No this isn’t a modular Project Ara phone – its grid-based design was inspired Manet and Mondrian

If you think about it, the back of your phone is really its defining visual element. Virtually every phone looks identical on the front, but flip it over and you’re faced with an empty canvas that most phone designers use to set their phones apart. Designers do this using a few proven techniques, namely color palettes, and the shape/placement of the camera lenses. The Polychromatic Mobile Phone ups this ante.

Using patterns and light to define how unique your phone looks, the Polychromatic Mobile Phone comes with a rather Mondrian-inspired grid of pearlescent swatches that change colors based on whether it’s exposed to UV light or not. At first glance, the Polychromatic phone instantly reminds one of Google’s Project Ara… however as Google quietly killed that endeavor citing complex issues, the team at Tecno Camon looked at the Ara’s distinct design (courtesy NewDealDesign) and noticed how incredibly captivating that grid pattern was. Combining that with inspiration from French painter Edouard Manet, who brought light into painting and is credited with creating the Impressionist art movement, Tecno Camon created the Polychromatic Mobile Phone’s design – a striking grid-based rear design that’s also UV light-responsive, changing colors/tints when exposed to ultraviolet light.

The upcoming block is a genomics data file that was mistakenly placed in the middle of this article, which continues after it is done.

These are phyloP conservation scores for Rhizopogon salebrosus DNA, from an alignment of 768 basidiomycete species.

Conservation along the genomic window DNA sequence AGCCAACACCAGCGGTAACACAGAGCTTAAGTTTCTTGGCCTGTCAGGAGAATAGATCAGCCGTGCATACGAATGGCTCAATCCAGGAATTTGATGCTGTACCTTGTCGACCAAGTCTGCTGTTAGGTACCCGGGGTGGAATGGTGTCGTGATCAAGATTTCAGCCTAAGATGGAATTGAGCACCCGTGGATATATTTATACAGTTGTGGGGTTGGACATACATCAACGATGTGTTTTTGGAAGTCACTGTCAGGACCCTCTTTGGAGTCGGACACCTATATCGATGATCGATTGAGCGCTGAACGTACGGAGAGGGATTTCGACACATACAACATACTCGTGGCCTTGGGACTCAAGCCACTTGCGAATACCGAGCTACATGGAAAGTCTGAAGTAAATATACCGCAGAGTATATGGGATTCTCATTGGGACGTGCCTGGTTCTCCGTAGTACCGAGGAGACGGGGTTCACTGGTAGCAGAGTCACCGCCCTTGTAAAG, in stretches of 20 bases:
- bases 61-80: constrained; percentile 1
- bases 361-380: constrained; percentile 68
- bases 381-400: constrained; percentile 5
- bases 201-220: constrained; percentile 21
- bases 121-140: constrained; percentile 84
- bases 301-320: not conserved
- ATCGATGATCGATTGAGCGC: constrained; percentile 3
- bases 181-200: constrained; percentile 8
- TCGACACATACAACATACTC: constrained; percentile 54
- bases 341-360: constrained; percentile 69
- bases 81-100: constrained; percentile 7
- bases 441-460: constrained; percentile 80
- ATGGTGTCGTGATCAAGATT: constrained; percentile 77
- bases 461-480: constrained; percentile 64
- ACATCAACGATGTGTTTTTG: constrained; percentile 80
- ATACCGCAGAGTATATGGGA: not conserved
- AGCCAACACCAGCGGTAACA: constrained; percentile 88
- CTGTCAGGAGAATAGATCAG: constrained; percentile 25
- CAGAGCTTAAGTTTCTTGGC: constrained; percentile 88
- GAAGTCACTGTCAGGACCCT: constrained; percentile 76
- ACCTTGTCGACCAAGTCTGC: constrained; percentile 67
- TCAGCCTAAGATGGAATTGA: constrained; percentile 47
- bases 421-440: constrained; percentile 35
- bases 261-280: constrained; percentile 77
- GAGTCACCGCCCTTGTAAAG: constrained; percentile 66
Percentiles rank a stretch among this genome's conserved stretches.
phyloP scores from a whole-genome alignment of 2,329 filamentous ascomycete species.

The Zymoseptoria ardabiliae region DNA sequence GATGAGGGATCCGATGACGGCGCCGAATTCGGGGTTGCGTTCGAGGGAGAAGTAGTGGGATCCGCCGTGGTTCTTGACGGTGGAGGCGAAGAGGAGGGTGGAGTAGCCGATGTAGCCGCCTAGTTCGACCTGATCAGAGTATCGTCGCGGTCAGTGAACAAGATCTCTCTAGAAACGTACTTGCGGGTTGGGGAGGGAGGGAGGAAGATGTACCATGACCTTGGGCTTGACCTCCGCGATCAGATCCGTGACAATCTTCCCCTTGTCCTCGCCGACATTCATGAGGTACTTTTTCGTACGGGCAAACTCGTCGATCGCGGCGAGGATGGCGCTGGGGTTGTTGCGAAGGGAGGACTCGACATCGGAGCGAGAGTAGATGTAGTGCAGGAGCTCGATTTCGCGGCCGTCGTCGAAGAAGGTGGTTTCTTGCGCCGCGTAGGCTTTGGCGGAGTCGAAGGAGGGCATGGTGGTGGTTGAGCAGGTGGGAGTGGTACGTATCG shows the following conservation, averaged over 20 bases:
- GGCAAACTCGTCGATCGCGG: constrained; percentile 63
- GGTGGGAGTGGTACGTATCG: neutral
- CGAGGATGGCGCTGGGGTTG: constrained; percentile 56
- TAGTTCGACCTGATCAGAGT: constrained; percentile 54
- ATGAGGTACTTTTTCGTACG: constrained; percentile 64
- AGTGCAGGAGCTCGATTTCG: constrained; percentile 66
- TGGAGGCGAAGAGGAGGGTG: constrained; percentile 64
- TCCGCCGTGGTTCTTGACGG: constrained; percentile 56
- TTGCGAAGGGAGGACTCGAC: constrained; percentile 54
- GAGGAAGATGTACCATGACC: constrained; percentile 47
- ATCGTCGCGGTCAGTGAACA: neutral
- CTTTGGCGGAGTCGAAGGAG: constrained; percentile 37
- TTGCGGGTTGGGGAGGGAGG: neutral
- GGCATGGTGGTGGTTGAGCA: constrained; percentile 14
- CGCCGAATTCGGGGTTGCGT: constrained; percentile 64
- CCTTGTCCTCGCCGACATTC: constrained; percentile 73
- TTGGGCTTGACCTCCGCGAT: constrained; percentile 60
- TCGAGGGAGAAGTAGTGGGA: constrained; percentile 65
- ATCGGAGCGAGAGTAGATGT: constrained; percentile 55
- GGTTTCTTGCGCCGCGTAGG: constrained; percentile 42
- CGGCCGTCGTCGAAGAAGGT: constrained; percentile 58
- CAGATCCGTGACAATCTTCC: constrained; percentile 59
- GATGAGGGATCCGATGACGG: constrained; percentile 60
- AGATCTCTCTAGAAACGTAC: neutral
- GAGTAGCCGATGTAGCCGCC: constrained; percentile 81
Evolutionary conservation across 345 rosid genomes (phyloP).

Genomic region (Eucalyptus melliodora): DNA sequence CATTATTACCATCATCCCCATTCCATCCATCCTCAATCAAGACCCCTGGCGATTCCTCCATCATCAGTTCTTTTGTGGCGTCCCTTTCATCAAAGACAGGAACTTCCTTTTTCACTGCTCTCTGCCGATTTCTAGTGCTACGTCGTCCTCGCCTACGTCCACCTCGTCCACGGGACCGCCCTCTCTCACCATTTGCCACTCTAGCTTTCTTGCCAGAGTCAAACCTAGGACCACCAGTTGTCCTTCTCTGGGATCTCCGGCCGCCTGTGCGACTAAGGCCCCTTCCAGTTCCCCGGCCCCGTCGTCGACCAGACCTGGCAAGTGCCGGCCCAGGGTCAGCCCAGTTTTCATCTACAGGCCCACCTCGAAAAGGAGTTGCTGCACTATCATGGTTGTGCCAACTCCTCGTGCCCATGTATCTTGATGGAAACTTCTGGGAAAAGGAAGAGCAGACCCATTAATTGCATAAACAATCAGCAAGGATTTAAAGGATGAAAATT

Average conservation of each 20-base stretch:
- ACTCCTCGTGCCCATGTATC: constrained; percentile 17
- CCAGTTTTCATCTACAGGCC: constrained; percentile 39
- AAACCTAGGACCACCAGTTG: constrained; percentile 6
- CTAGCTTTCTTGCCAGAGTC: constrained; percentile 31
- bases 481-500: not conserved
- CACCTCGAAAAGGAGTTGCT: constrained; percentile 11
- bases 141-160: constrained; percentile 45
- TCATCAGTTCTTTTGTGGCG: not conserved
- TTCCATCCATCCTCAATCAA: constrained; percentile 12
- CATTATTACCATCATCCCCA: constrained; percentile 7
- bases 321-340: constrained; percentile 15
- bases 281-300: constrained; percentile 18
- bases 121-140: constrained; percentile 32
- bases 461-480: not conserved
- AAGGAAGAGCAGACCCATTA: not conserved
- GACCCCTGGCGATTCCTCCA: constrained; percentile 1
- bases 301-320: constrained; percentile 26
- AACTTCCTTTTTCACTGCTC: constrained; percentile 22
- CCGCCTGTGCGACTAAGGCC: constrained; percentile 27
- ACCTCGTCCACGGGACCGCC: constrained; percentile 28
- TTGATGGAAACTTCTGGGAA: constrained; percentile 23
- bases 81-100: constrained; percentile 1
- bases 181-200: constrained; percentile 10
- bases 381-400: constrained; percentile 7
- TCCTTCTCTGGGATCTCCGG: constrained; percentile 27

Designer: Tecno Camon 19 Pro Design Team

The Polychromatic Mobile Phone looks like a plain white grid when in normal light, but as soon as it’s exposed to any form of ultraviolet light From the sun or a tube light, the colors dramatically shift, giving the phone a wash of pink and blue. “Multi-color photoisomer technology, which means the cell phone battery cover appears white when it is not exposed to UV light under interior area,“ mentions the Tecno Camon design team. ”When the mobile phone is taken outdoors and exposed to sunlight, the color of the mobile phone battery cover shows different color blocks.”

Achieving this unique technique took 500 different iterations, and the final outcome was the result of a painstaking 22-step process performed on the nanometer level. This process breaks through the technical limitations of what’s really possible with smartphone design. Having a phone’s color and finish react to UV light is surely no small feat, and as a result, you get a phone that transcends contemporary smartphone design, bordering into technological art!

The Polychromatic Mobile Phone is a winner of the A’ Design Award for the year 2022.